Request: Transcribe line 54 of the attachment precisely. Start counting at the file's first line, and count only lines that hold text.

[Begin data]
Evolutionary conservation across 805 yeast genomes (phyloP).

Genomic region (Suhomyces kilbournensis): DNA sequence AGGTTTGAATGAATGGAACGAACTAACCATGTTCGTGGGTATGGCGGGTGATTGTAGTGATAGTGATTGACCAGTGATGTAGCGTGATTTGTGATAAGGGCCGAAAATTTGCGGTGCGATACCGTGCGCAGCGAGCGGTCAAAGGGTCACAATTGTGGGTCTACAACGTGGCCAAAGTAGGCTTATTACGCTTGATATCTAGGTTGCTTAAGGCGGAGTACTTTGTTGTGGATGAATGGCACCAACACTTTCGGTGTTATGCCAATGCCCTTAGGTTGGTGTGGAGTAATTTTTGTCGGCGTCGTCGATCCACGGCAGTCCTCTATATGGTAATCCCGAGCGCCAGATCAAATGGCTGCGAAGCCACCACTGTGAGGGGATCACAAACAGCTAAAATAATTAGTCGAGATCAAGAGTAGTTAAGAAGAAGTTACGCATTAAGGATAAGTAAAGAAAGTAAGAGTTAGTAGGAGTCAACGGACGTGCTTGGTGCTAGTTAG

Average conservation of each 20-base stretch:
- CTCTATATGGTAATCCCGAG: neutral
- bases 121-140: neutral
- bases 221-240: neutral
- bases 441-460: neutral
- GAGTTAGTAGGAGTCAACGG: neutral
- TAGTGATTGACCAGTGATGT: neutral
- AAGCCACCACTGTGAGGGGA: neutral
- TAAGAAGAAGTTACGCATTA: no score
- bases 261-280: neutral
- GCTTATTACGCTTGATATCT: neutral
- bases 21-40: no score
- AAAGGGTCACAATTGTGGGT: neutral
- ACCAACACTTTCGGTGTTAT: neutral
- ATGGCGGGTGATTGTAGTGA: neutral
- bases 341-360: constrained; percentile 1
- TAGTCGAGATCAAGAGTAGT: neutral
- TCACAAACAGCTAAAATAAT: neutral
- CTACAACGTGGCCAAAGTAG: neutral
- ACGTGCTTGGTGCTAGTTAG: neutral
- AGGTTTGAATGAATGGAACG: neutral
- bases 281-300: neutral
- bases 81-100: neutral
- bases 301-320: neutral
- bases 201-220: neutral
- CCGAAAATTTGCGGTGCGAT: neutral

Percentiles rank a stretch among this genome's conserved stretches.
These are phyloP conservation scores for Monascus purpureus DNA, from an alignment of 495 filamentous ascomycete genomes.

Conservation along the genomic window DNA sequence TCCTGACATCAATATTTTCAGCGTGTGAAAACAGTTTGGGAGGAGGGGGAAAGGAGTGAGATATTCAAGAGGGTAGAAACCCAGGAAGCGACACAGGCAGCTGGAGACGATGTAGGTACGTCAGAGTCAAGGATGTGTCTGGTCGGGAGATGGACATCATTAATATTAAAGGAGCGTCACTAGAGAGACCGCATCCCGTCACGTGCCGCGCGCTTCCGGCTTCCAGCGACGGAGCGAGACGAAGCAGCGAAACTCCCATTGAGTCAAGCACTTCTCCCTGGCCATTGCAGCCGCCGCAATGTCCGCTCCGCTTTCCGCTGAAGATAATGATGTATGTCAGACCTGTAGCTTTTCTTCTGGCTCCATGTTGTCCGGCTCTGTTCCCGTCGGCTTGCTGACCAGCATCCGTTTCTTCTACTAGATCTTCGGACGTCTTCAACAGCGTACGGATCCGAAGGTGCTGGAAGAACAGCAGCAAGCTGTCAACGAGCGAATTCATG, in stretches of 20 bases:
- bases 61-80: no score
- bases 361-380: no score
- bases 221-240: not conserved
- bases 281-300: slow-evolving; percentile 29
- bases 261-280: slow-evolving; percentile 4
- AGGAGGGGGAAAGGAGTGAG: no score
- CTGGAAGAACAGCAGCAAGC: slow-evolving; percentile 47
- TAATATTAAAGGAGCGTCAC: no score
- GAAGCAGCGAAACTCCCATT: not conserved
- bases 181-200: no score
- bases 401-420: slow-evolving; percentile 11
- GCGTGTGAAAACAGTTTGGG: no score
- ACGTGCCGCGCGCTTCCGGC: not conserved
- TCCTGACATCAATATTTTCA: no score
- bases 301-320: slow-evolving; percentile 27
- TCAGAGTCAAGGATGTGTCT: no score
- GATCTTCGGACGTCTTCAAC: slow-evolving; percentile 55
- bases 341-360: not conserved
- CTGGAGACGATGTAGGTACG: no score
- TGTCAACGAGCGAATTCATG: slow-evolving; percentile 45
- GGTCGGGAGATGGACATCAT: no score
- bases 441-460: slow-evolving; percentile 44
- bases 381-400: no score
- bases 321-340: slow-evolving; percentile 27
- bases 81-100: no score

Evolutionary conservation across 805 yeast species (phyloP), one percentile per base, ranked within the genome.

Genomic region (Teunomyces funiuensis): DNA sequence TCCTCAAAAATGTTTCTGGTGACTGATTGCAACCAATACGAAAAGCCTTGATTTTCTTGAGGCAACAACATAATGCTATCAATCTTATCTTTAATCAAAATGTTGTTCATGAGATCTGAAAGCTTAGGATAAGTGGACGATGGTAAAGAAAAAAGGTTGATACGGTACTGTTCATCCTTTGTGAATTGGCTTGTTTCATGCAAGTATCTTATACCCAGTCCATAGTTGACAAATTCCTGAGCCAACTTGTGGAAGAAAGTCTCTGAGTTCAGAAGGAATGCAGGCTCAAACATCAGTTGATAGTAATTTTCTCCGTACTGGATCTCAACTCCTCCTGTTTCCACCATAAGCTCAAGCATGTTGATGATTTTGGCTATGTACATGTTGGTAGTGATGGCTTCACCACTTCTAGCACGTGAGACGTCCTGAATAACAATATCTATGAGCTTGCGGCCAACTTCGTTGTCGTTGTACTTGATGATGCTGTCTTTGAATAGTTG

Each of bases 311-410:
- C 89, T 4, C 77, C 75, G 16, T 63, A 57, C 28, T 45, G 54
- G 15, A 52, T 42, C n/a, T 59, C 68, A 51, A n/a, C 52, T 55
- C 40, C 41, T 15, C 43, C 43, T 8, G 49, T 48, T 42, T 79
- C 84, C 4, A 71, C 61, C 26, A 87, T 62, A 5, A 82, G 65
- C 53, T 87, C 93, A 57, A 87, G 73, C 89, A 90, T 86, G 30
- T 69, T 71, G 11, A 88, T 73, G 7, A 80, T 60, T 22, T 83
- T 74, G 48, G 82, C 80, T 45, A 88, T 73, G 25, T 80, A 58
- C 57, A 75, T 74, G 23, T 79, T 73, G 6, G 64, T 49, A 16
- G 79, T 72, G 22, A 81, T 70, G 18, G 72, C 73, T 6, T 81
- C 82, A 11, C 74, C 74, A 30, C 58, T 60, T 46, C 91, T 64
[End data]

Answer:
- bases 381-400: no score